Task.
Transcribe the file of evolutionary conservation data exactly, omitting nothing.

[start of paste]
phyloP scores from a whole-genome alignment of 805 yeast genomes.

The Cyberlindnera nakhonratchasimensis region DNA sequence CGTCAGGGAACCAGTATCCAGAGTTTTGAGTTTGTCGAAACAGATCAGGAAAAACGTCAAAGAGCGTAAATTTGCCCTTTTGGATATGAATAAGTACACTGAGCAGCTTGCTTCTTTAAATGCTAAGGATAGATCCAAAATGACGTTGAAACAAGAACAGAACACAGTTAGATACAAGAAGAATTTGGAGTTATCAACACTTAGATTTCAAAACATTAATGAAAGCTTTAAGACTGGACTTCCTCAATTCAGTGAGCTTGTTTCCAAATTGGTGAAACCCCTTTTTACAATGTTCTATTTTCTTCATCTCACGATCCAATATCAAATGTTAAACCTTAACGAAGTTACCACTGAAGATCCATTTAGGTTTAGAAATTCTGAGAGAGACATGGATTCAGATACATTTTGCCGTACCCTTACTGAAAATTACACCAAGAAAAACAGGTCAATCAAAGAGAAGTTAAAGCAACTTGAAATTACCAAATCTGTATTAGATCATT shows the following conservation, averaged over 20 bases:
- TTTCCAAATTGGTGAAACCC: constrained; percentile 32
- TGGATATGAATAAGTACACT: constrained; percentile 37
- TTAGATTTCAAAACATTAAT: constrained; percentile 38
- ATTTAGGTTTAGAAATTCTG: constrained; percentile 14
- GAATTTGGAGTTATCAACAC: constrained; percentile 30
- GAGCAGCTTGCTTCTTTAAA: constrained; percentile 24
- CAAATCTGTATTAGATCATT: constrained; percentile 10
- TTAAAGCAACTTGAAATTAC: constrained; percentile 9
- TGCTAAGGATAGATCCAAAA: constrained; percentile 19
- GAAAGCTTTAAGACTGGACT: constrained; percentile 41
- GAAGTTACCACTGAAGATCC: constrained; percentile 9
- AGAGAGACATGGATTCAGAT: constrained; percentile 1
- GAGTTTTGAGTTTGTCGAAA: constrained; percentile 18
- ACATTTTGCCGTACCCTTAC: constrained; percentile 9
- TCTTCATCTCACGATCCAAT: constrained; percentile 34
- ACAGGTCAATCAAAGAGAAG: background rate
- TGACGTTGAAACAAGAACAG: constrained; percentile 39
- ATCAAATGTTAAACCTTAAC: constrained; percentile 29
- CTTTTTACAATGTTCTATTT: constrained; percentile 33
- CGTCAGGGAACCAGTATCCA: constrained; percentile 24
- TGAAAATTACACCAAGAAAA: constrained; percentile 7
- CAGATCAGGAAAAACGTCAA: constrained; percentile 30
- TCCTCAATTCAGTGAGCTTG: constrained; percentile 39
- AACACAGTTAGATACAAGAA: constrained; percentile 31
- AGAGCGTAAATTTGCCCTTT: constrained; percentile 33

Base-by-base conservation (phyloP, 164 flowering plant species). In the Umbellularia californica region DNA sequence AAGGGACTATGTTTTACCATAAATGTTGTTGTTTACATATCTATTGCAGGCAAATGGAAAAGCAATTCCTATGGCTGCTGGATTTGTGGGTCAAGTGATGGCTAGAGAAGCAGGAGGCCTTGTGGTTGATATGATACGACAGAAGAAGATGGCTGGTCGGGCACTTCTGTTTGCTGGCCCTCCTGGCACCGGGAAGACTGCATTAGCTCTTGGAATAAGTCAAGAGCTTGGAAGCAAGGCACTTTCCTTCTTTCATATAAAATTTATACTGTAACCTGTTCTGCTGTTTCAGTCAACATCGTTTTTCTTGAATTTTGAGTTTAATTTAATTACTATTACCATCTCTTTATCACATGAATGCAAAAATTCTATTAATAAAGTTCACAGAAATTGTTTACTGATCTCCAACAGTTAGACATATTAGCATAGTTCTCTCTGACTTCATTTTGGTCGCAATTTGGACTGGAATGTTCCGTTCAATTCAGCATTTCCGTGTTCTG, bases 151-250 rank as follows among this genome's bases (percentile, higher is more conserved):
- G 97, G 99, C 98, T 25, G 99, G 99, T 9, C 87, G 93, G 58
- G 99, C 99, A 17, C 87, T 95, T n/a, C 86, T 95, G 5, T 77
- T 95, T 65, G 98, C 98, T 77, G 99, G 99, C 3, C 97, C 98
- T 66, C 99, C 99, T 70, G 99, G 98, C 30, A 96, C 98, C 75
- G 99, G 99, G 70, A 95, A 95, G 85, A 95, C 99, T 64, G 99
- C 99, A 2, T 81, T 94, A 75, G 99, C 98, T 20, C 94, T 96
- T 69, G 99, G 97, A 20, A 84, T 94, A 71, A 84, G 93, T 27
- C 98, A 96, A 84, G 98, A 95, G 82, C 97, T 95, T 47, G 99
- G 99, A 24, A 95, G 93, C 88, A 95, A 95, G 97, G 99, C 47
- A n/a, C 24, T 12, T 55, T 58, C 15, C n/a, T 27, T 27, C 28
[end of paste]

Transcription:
phyloP scores from a whole-genome alignment of 805 yeast genomes.

The Cyberlindnera nakhonratchasimensis region DNA sequence CGTCAGGGAACCAGTATCCAGAGTTTTGAGTTTGTCGAAACAGATCAGGAAAAACGTCAAAGAGCGTAAATTTGCCCTTTTGGATATGAATAAGTACACTGAGCAGCTTGCTTCTTTAAATGCTAAGGATAGATCCAAAATGACGTTGAAACAAGAACAGAACACAGTTAGATACAAGAAGAATTTGGAGTTATCAACACTTAGATTTCAAAACATTAATGAAAGCTTTAAGACTGGACTTCCTCAATTCAGTGAGCTTGTTTCCAAATTGGTGAAACCCCTTTTTACAATGTTCTATTTTCTTCATCTCACGATCCAATATCAAATGTTAAACCTTAACGAAGTTACCACTGAAGATCCATTTAGGTTTAGAAATTCTGAGAGAGACATGGATTCAGATACATTTTGCCGTACCCTTACTGAAAATTACACCAAGAAAAACAGGTCAATCAAAGAGAAGTTAAAGCAACTTGAAATTACCAAATCTGTATTAGATCATT shows the following conservation, averaged over 20 bases:
- TTTCCAAATTGGTGAAACCC: constrained; percentile 32
- TGGATATGAATAAGTACACT: constrained; percentile 37
- TTAGATTTCAAAACATTAAT: constrained; percentile 38
- ATTTAGGTTTAGAAATTCTG: constrained; percentile 14
- GAATTTGGAGTTATCAACAC: constrained; percentile 30
- GAGCAGCTTGCTTCTTTAAA: constrained; percentile 24
- CAAATCTGTATTAGATCATT: constrained; percentile 10
- TTAAAGCAACTTGAAATTAC: constrained; percentile 9
- TGCTAAGGATAGATCCAAAA: constrained; percentile 19
- GAAAGCTTTAAGACTGGACT: constrained; percentile 41
- GAAGTTACCACTGAAGATCC: constrained; percentile 9
- AGAGAGACATGGATTCAGAT: constrained; percentile 1
- GAGTTTTGAGTTTGTCGAAA: constrained; percentile 18
- ACATTTTGCCGTACCCTTAC: constrained; percentile 9
- TCTTCATCTCACGATCCAAT: constrained; percentile 34
- ACAGGTCAATCAAAGAGAAG: background rate
- TGACGTTGAAACAAGAACAG: constrained; percentile 39
- ATCAAATGTTAAACCTTAAC: constrained; percentile 29
- CTTTTTACAATGTTCTATTT: constrained; percentile 33
- CGTCAGGGAACCAGTATCCA: constrained; percentile 24
- TGAAAATTACACCAAGAAAA: constrained; percentile 7
- CAGATCAGGAAAAACGTCAA: constrained; percentile 30
- TCCTCAATTCAGTGAGCTTG: constrained; percentile 39
- AACACAGTTAGATACAAGAA: constrained; percentile 31
- AGAGCGTAAATTTGCCCTTT: constrained; percentile 33

Base-by-base conservation (phyloP, 164 flowering plant species). In the Umbellularia californica region DNA sequence AAGGGACTATGTTTTACCATAAATGTTGTTGTTTACATATCTATTGCAGGCAAATGGAAAAGCAATTCCTATGGCTGCTGGATTTGTGGGTCAAGTGATGGCTAGAGAAGCAGGAGGCCTTGTGGTTGATATGATACGACAGAAGAAGATGGCTGGTCGGGCACTTCTGTTTGCTGGCCCTCCTGGCACCGGGAAGACTGCATTAGCTCTTGGAATAAGTCAAGAGCTTGGAAGCAAGGCACTTTCCTTCTTTCATATAAAATTTATACTGTAACCTGTTCTGCTGTTTCAGTCAACATCGTTTTTCTTGAATTTTGAGTTTAATTTAATTACTATTACCATCTCTTTATCACATGAATGCAAAAATTCTATTAATAAAGTTCACAGAAATTGTTTACTGATCTCCAACAGTTAGACATATTAGCATAGTTCTCTCTGACTTCATTTTGGTCGCAATTTGGACTGGAATGTTCCGTTCAATTCAGCATTTCCGTGTTCTG, bases 151-250 rank as follows among this genome's bases (percentile, higher is more conserved):
- G 97, G 99, C 98, T 25, G 99, G 99, T 9, C 87, G 93, G 58
- G 99, C 99, A 17, C 87, T 95, T n/a, C 86, T 95, G 5, T 77
- T 95, T 65, G 98, C 98, T 77, G 99, G 99, C 3, C 97, C 98
- T 66, C 99, C 99, T 70, G 99, G 98, C 30, A 96, C 98, C 75
- G 99, G 99, G 70, A 95, A 95, G 85, A 95, C 99, T 64, G 99
- C 99, A 2, T 81, T 94, A 75, G 99, C 98, T 20, C 94, T 96
- T 69, G 99, G 97, A 20, A 84, T 94, A 71, A 84, G 93, T 27
- C 98, A 96, A 84, G 98, A 95, G 82, C 97, T 95, T 47, G 99
- G 99, A 24, A 95, G 93, C 88, A 95, A 95, G 97, G 99, C 47
- A n/a, C 24, T 12, T 55, T 58, C 15, C n/a, T 27, T 27, C 28